My obsession for Thunderball comes really from the fact that since I can remember it’s always been my favourite. I think it’s the perfect mix of old and new, retaining the toughness and edge of the first Bonds, with the epic scope and way out fantasy that later dominated the series. For the record my top 5 Bond films are:

    • Thunderball
    • You Only Live Twice
    • On Her Majesty’s Secret Service
    • From Russia with Love
    • The Spy Who Loved Me

    The worst Bond film, there isn’t one.

    CH: The backbone of your book comes from Sylvan Whittingham Mason’s archive. What was it like going through this historic collection with her? What was your favorite find?

    RS: That was a special day and I did truly feel privileged going through that material, the first person to do so for 40 years. Most of it was packed in boxes bound by red ribbon and opening them one felt so much anticipation, even Sylvan didn’t know what was inside as Peter Carter Ruck, McClory’s lawyer in the case, had only recently passed them on to her just before his death. Being a Bond nut I immediately recognised the significance of many of the documents inside and realised pretty quickly that this was a major find.

    As for my favourite item, it has to be the seven pre-production drawings that McClory commissioned to help sell the proposed Bond movie at the 1959 Venice film festival, my bloody jaw dropped open when I saw those. I knew that no Bond fan in the world had seen them before, or even knew that they existed. All seven are re-produced in the book and look stunning.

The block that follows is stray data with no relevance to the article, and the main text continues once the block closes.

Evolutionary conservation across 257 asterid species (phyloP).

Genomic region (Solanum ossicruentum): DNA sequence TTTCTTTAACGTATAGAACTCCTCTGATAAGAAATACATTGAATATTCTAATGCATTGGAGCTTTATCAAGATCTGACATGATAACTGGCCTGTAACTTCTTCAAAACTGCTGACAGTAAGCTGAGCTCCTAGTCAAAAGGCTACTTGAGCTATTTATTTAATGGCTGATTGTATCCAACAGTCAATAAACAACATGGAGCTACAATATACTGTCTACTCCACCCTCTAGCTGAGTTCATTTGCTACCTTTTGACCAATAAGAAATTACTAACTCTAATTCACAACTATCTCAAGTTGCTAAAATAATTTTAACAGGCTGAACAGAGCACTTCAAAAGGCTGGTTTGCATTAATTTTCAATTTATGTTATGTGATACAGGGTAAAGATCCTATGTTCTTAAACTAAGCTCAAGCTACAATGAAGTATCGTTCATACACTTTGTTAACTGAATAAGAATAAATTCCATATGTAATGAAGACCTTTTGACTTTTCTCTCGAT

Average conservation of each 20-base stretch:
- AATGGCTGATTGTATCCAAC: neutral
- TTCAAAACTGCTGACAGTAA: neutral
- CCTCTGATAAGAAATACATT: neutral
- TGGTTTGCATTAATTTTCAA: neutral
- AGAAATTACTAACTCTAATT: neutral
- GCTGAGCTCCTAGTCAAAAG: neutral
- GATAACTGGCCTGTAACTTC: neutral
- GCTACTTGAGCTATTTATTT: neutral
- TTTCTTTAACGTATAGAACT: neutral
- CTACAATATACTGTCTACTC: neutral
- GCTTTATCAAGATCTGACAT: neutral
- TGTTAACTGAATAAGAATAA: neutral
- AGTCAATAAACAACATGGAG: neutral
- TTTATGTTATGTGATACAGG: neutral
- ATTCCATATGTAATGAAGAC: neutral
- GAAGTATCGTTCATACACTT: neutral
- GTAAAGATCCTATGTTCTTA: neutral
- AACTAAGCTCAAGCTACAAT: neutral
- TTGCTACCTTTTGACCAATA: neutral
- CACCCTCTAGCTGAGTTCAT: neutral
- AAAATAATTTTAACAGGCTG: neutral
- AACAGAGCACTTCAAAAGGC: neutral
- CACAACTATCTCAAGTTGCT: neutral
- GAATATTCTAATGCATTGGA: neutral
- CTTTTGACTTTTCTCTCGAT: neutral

CH: Researching a film from the ’60s often needs to rely on second hand accounts and memories from participants trying to recall events that are 40 years old. With The Battle for Bond you weren’t able to talk to the major participants like Ian Fleming, Terrence Young, Jack Whittingham or Kevin McClory but you had unprecedented access to their correspondence and court documents that weren’t hindered by faulty memories. Would you have preferred interviews to documents or documents over interviews?

    RS: Documents and correspondences of the period can’t lie, or for that matter twist the truth to suit a personal point of view or agenda, so for that reason having all that material was much more valuable than depending on withering memories for one’s facts.

    Had any of the major players still been alive, however, it would have been fascinating talking to them, armed as I would have been with the truth. I could also have got their autographs—and put them straight on EBay.

    CH: Was the book always going to be about the attempted remakes and Never Say Never Again, or were you originally going to solely focus on Thunderball?

    RS: My original thought was to write a book solely on Thunderball, with a view to it coming out at the end of 2005, in time for its 40th anniversary. That all changed when Sylvan came on board and I got access to all that material, then I realised I had the opportunity to finally document the incredible story of Kevin McClory, a story that Bond fans have long been fascinated with but the facts have either been misleading or elusive. I had those facts now literally at my fingertips. It was a great feeling.